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October 21, 2008



- Multiple scenarios leading to shift in story and party members
- Customizable skills and traits
- Fluid Anime FMV



- Uneven Difficulty
- Pre-rendered Backgrounds that are often lifeless and confusing to navigate
- Generic story that veers too much into fantasy rather than sci-fi



Review: Final Fantasy Crystal Chronicles: Ring of Fates (DS)

Review: Star Ocean: Till the End of Time (PS2)

Review: Fable II (360)



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Star Ocean: First Departure

Score: 6.5 / 10


star ocean first departure          star ocean first departure


Star Ocean: First Departure starts out with a couple of interesting takes on the Japanese RPG genre; Firstly, the principal characters aren’t actually humans, but rather a humanoid race with Elvin ears and cat tails. Secondly, the game quickly takes a sci-fi route when the actual humans make contact with the cat people in order to help cure them of an infection created by an interstellar terrorist group. Think of it as an episode of Star Trek from the aliens’ point of view, and watching them react to technological marvels such as moving floors and automated doors is an amusing and unique spin on what began as a typical fantasy RPG setting.


Unfortunately, after a half hour of soaring in space to combat the sinister techno virus, the plot quickly degrades back to a typical fantasy RPG setting. Why rely on




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the power of science when there’s a magical time gate right around the corner? So now instead or wandering around a generic underdeveloped fantasy world, the humans and the cat people are wandering around a generic underdeveloped fantasy world in the past.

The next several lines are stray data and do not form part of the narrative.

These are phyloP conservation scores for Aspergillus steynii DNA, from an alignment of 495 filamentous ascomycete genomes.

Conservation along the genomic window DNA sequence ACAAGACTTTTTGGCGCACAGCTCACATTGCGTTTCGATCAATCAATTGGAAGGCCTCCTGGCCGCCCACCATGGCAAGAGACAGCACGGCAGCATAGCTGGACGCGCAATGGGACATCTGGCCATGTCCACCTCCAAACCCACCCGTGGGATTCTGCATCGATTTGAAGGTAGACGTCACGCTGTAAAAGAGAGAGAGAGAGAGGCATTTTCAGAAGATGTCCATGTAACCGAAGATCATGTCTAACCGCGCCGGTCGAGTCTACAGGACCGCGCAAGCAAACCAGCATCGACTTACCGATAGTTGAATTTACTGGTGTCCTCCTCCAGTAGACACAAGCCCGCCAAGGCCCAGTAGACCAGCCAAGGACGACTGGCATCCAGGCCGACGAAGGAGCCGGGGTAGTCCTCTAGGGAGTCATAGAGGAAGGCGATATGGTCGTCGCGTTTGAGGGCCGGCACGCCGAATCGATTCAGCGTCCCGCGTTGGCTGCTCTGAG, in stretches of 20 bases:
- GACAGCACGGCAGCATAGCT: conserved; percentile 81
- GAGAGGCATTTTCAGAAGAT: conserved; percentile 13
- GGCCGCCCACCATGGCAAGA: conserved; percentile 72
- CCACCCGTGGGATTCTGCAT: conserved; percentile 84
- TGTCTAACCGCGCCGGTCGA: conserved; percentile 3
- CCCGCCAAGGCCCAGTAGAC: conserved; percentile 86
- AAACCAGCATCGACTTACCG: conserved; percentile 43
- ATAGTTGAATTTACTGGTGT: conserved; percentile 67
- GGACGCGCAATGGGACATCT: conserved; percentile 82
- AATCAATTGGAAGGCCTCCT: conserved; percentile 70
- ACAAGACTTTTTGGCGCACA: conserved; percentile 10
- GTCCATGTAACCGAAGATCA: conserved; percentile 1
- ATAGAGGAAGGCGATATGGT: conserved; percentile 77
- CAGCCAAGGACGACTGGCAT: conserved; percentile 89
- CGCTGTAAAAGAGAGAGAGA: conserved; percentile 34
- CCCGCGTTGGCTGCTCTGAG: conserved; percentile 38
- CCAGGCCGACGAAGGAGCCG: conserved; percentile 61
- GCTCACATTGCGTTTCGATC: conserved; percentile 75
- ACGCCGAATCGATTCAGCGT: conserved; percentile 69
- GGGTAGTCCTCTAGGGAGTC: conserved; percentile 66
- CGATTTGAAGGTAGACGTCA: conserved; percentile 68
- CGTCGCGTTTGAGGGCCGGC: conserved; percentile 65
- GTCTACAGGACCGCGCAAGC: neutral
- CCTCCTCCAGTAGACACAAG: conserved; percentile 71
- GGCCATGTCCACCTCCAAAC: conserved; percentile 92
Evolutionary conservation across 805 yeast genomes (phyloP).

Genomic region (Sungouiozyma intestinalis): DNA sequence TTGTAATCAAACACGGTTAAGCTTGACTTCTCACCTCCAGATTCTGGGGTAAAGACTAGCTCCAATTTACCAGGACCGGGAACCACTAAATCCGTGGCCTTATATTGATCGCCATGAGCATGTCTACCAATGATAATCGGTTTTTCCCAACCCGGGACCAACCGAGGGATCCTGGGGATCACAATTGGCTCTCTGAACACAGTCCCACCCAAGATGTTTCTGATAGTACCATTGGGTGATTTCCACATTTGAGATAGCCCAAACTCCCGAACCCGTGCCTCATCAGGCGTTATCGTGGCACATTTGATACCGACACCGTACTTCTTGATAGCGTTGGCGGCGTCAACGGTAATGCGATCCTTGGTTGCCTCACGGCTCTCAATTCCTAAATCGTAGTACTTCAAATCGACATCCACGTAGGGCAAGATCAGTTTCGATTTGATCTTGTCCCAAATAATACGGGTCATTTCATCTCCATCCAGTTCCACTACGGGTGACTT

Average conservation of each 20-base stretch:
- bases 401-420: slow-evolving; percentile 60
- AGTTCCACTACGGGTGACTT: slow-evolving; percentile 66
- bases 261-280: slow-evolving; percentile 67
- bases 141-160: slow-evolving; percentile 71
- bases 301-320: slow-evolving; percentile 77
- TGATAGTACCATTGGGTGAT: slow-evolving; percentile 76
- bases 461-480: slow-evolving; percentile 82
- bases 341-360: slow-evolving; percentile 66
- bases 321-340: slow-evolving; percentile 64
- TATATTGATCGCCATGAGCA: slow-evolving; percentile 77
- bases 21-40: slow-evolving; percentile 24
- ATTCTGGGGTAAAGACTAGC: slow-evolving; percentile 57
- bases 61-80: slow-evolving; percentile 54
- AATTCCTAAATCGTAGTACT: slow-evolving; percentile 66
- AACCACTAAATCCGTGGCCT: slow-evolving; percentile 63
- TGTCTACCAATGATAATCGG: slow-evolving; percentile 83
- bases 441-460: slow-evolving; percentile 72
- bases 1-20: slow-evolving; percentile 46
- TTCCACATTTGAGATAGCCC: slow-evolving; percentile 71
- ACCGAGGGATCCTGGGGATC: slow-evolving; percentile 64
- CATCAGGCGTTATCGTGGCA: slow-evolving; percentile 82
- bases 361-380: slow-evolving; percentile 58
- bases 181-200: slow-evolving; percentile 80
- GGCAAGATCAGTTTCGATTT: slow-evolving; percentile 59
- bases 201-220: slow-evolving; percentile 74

And just to add insult to injury, our heroes take their sweet time exploring the world of


the past, making no real haste to find the original source of the virus plaguing their world in the present, and instead choose to help just about every person they come across, be it item delivery, pirate slaying, or exploring every mysterious cave or temple they can find. After all, it’s not like they’re screwing up their own timeline with these random events, right?


The random deviation of the plot can prove beneficial for players that like to explore, at least. Depending on which locations are visited first, our heroes may come across potential allies that can be permanently added to the main party. Recruiting these optional characters require little to no effort, as they seem more than happy to join up with a random group of strangers for no potential reason, but it’s up to the players on which party members they’ll receive and which ones they’ll want to keep; You could visit one town and meet a party member early, or you can bypass them completely to recruit someone else in another town. You can also unlock additional areas to explore as well as witness extra non-interactive events, or “Quick Time Events”, by revisiting certain towns with certain party members. The minimal level of freedom on exploring is appreciated, but for those preferring to focus on the main storyline, they feel more like forks in the road (and you’ll be coming across plenty of those too).


star ocean first departure          star ocean first departure